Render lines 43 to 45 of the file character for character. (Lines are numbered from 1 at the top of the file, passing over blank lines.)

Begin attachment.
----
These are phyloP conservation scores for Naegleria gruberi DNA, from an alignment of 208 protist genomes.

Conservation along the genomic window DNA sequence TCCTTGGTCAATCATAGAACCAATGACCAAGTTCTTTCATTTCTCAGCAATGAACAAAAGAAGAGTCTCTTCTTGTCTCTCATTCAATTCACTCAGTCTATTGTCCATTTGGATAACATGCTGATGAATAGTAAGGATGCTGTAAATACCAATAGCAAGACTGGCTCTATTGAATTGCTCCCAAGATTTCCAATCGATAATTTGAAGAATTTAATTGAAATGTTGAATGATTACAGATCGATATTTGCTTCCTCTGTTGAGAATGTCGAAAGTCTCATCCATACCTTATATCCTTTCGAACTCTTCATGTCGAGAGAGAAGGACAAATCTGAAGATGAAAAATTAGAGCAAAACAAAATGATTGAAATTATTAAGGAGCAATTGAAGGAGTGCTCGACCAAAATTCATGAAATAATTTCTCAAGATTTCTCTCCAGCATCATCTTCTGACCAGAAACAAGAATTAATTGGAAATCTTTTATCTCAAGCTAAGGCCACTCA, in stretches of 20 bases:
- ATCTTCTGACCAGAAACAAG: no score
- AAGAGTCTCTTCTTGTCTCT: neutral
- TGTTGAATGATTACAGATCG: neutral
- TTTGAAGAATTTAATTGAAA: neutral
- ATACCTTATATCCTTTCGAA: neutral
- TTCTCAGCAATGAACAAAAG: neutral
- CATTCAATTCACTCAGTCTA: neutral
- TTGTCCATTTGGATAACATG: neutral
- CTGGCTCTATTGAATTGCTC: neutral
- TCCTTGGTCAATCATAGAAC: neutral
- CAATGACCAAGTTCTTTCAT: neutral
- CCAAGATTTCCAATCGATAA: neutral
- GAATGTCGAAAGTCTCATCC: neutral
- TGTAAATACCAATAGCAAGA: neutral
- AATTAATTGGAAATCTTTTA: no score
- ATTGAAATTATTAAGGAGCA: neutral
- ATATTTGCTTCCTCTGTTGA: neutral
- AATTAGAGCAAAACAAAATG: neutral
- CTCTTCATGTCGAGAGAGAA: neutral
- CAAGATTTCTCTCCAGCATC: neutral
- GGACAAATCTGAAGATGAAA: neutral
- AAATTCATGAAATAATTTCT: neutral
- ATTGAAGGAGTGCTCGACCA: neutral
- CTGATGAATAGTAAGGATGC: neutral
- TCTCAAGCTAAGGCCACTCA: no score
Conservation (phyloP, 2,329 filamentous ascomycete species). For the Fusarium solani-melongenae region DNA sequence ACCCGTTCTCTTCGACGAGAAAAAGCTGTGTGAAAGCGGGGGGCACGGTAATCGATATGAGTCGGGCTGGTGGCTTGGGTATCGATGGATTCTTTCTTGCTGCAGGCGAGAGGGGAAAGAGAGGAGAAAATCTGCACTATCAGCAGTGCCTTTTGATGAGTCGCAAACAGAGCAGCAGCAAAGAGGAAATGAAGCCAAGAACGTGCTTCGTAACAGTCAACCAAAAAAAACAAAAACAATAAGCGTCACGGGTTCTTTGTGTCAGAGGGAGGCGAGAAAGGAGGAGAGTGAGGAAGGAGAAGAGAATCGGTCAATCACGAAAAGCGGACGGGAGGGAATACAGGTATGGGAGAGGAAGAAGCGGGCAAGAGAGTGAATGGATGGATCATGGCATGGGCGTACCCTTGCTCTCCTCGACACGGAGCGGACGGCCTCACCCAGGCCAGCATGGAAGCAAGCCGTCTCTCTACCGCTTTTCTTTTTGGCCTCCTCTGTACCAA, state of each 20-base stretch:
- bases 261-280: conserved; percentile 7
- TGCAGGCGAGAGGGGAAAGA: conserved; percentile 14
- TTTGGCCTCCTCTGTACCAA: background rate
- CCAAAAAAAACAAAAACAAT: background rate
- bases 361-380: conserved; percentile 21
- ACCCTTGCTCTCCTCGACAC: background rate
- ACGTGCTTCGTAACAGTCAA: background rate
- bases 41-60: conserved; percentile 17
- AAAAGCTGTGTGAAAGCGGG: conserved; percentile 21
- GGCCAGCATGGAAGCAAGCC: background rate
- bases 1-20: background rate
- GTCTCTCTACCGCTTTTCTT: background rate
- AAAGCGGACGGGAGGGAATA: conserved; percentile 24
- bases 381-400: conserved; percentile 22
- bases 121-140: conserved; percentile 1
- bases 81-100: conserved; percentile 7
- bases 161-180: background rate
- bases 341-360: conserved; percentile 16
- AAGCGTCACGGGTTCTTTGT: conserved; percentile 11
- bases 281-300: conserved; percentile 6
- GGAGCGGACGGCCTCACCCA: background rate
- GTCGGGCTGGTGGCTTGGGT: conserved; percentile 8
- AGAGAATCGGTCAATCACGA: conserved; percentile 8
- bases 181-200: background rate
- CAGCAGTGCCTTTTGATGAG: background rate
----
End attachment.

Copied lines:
- bases 121-140: conserved; percentile 1
- bases 81-100: conserved; percentile 7
- bases 161-180: background rate